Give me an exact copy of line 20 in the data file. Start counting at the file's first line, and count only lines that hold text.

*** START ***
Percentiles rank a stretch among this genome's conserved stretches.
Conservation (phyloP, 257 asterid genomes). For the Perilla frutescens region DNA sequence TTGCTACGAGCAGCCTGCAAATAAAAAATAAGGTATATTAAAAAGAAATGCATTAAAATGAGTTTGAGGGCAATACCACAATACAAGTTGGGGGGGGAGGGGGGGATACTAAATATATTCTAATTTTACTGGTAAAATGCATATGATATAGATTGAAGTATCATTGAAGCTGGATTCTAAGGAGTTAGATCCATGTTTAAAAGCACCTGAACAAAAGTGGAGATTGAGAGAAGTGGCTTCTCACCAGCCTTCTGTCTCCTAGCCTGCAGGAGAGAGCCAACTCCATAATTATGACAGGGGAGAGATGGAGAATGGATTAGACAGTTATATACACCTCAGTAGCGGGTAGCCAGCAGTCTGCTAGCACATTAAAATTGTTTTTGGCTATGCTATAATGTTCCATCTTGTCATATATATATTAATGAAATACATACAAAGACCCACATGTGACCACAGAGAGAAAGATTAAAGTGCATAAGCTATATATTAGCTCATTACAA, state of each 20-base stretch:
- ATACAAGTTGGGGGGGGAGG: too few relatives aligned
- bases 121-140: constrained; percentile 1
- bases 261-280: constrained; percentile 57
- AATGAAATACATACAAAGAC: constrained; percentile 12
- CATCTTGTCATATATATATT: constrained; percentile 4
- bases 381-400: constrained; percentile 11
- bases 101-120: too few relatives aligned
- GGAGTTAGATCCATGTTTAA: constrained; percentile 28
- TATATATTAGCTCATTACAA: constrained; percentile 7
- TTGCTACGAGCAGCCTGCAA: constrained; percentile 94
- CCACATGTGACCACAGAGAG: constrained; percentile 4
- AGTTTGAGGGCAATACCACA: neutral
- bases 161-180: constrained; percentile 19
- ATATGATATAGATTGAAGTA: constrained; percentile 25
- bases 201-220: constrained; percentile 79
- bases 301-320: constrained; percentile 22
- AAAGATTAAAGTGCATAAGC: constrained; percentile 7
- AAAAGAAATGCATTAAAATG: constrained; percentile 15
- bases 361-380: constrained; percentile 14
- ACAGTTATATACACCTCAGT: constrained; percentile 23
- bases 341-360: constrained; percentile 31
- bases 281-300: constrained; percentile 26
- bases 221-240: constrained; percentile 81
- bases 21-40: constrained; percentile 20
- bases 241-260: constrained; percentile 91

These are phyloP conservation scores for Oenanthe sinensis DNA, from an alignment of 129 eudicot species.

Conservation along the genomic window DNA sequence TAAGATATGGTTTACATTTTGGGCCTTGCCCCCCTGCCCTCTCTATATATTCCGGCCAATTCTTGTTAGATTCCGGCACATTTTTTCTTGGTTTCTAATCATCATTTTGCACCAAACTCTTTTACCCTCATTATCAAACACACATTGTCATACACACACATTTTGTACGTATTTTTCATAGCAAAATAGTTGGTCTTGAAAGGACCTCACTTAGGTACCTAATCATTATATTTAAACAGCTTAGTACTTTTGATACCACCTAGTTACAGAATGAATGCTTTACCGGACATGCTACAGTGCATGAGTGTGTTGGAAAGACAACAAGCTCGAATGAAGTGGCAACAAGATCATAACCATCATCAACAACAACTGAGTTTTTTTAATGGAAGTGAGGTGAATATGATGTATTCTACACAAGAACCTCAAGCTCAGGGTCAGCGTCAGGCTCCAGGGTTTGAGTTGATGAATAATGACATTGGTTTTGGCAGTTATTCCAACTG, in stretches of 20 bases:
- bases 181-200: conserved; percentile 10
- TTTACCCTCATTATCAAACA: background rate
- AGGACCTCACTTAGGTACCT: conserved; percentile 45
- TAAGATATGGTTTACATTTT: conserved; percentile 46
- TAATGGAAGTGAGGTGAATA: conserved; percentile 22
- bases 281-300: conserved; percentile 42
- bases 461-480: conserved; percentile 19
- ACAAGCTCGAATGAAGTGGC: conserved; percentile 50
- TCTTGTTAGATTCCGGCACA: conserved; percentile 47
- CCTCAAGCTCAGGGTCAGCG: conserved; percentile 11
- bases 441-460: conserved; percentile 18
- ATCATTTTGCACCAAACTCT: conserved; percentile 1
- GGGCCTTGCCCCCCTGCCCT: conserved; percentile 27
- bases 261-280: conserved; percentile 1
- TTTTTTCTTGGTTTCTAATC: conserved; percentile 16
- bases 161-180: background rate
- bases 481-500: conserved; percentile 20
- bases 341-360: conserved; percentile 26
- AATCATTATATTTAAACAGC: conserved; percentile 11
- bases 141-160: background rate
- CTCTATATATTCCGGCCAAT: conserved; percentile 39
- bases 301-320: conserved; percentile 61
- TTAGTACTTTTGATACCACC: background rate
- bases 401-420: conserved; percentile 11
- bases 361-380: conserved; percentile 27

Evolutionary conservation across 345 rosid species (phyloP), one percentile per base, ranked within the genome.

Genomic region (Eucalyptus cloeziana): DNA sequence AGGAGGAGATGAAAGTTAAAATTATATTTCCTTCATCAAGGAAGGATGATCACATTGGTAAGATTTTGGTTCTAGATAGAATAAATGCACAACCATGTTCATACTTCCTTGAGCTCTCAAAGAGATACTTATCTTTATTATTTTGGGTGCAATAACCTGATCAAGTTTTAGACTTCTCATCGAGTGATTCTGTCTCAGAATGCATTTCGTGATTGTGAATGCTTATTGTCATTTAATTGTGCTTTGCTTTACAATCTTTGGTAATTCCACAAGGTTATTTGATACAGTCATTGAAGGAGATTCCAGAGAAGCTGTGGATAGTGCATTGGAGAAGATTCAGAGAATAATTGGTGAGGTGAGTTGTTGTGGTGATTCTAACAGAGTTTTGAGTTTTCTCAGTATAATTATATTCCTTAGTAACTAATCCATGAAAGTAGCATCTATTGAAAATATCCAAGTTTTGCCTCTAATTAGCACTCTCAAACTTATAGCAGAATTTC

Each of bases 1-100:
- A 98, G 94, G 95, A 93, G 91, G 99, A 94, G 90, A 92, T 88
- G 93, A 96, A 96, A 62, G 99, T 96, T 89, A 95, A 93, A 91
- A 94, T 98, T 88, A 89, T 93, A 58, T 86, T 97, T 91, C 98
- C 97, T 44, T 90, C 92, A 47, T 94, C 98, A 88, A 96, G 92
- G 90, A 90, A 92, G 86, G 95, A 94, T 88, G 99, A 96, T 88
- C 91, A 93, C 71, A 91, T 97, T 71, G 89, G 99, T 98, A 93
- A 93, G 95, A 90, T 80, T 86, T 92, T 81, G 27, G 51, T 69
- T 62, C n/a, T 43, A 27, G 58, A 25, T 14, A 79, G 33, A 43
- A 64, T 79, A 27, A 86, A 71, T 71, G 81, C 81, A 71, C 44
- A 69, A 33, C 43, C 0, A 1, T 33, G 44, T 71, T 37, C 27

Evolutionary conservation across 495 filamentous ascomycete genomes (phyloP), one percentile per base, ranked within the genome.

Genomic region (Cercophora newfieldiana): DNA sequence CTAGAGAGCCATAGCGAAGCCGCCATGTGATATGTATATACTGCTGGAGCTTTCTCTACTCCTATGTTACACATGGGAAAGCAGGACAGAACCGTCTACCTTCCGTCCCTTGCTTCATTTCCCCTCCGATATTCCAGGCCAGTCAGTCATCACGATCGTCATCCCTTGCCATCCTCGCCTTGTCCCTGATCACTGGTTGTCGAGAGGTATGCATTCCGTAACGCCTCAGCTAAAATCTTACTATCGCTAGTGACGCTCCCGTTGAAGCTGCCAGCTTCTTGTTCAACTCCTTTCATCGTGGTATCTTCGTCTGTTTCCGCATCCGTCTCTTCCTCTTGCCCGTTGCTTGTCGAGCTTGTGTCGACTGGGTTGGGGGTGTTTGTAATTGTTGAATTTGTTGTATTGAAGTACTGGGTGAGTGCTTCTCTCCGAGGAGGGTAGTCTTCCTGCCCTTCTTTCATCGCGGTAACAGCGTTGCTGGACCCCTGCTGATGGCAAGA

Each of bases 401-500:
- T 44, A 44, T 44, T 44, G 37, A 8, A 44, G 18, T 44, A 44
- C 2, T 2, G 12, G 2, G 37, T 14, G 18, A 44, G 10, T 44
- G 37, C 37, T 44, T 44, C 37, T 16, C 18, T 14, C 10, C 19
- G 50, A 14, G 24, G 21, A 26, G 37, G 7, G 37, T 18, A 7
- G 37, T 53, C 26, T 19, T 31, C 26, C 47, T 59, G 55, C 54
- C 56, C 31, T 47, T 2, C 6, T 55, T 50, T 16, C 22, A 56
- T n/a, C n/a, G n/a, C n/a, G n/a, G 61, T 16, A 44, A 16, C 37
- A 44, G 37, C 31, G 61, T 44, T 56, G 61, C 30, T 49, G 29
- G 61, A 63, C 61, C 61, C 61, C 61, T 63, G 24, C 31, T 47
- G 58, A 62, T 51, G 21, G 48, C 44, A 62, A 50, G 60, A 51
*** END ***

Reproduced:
- AAAAGAAATGCATTAAAATG: constrained; percentile 15